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Official Ruby FAQ

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General questions

What is Ruby?

Ruby is a simple and powerful object-oriented programming language, created by Yukihiro Matsumoto (who goes by the handle “Matz” in this document and on the mailing lists).

Like Perl, Ruby is good at text processing. Like Smalltalk, everything in Ruby is an object, and Ruby has blocks, iterators, meta-classes and other good stuff.

You can use Ruby to write servers, experiment with prototypes, and for everyday programming tasks. As a fully-integrated object-oriented language, Ruby scales well.

Ruby features:

  • Simple syntax,
  • Basic OO features (classes, methods, objects, and so on),
  • Special OO features (mixins, singleton methods, renaming, …),
  • Operator overloading,
  • Exception handling,
  • Iterators and closures,
  • Garbage collection,
  • Dynamic loading (depending on the architecture),
  • High transportability (runs on various Unices, Windows, DOS, OS X, OS/2, Amiga, and so on).

Show me some Ruby code!

Let’s define a class called Person, with a name and an age. We’ll test our code by creating a few people and examining them.

class Person
  attr_accessor :name, :age

  def initialize(name, age)
    @name = name
    @age  = age.to_i
  end

  def inspect
    "#{name} (#{age})"
  end
end

p1 = Person.new("Elmo", 4)
p2 = Person.new("Zoe", 7)

p1  # => Elmo (4)
p2  # => Zoe (7)

Now let’s populate an array of people by reading their names and ages from a file ages containing lines like:

Bert:    8
Cookie: 11
Elmo:    4
Ernie:   8
Zoe:     7

The code uses regular expressions to parse successive lines from the input file, creating a new Person object for each match and pushing it onto the end of the array people.

people = Array.new

File.foreach("ages") do |line|
  people << Person.new($1, $2) if line =~ /(.*):\s+(\d+)/
end

people  # => [Bert (8), Cookie (11), Elmo (4), Ernie (8), Zoe (7)]

Now, let’s sort the result based on the person’s age. There are many ways to do this. We can define a sort block, which tells Ruby how to do the comparison of two people:

sorted = people.sort {|a, b| a.age <=> b.age }
sorted  # => [Elmo (4), Zoe (7), Bert (8), Ernie (8), Cookie (11)]

Another way would be to change the comparison method for class Person:

class Person
  def <=>(other)
    age <=> other.age
  end
end
people.sort  # => [Elmo (4), Zoe (7), Bert (8), Ernie (8), Cookie (11)]

Why the name “Ruby”?

Influenced by Perl, Matz wanted to use a jewel name for his new language, so he named Ruby after a colleague’s birthstone.

Later, he realized that Ruby comes right after Perl in several situations. In birthstones, pearl is June, ruby is July. When measuring font sizes, pearl is 5pt, ruby is 5.5pt. He thought Ruby was a good name for a programming language newer (and hopefully better) than Perl.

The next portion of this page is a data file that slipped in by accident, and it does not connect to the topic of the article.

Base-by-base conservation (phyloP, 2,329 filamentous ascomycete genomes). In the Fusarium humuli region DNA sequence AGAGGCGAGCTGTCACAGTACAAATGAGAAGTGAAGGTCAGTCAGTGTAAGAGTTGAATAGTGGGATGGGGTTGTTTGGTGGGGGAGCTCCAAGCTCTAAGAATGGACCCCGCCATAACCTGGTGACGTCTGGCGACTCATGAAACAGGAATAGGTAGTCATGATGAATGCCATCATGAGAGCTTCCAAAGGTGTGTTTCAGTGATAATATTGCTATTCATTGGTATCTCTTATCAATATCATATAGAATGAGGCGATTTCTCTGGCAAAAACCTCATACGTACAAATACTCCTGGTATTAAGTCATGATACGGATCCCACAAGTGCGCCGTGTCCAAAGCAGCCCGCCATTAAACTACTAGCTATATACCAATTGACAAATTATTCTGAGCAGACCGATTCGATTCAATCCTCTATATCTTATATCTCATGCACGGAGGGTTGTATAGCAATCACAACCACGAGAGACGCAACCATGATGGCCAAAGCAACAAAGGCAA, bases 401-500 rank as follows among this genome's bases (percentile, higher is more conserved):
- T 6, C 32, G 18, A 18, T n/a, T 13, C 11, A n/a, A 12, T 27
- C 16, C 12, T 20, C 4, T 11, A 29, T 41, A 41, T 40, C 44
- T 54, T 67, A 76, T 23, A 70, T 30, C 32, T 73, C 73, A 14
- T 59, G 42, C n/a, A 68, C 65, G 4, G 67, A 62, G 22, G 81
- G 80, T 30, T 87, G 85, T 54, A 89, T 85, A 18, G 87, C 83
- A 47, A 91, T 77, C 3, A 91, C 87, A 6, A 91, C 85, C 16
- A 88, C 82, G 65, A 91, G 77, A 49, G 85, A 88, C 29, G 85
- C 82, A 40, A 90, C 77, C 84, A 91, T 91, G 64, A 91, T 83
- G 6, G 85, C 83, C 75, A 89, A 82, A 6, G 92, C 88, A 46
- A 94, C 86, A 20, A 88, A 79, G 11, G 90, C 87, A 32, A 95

(Based on an explanation from Matz in [ruby-talk:00394] on June 11, 1999.)

What is the history of Ruby?

The following is a summary of a posting made by Matz in [ruby-talk:00382] on June 4, 1999. (The birthday of Ruby has been corrected in [ruby-list:15977].)

Well, Ruby was born on February 24, 1993. I was talking with my colleague about the possibility of an object-oriented scripting language. I knew Perl (Perl4, not Perl5), but I didn’t like it really, because it had the smell of a toy language (it still has). The object-oriented scripting language seemed very promising.

I knew Python then. But I didn’t like it, because I didn’t think it was a true object-oriented language—OO features appeared to be an add-on to the language. As a language manic and OO fan for 15 years, I really wanted a genuine object-oriented, easy-to-use scripting language. I looked for, but couldn’t find one.

So, I decided to make it. It took several months to make the interpreter run. I put into it the features I love to have in my language, such as iterators, exception handling, garbage collection.

Then, I reorganized the features of Perl into a class library, and implemented them. I posted Ruby 0.95 to the Japanese domestic newsgroups in Dec. 1995.

Since then, highly active mailing lists have been established and web pages formed.

Where is the Ruby Home Page?

The official Ruby Home Page is www.ruby-lang.org. Besides the English and Japanese versions, there exist translations into various other languages.

Good starting points for finding Ruby information are the Documentation and Community pages.

Is there a Ruby newsgroup?

comp.lang.ruby was established in May, 2000 (thanks to the efforts of Conrad Schneiker).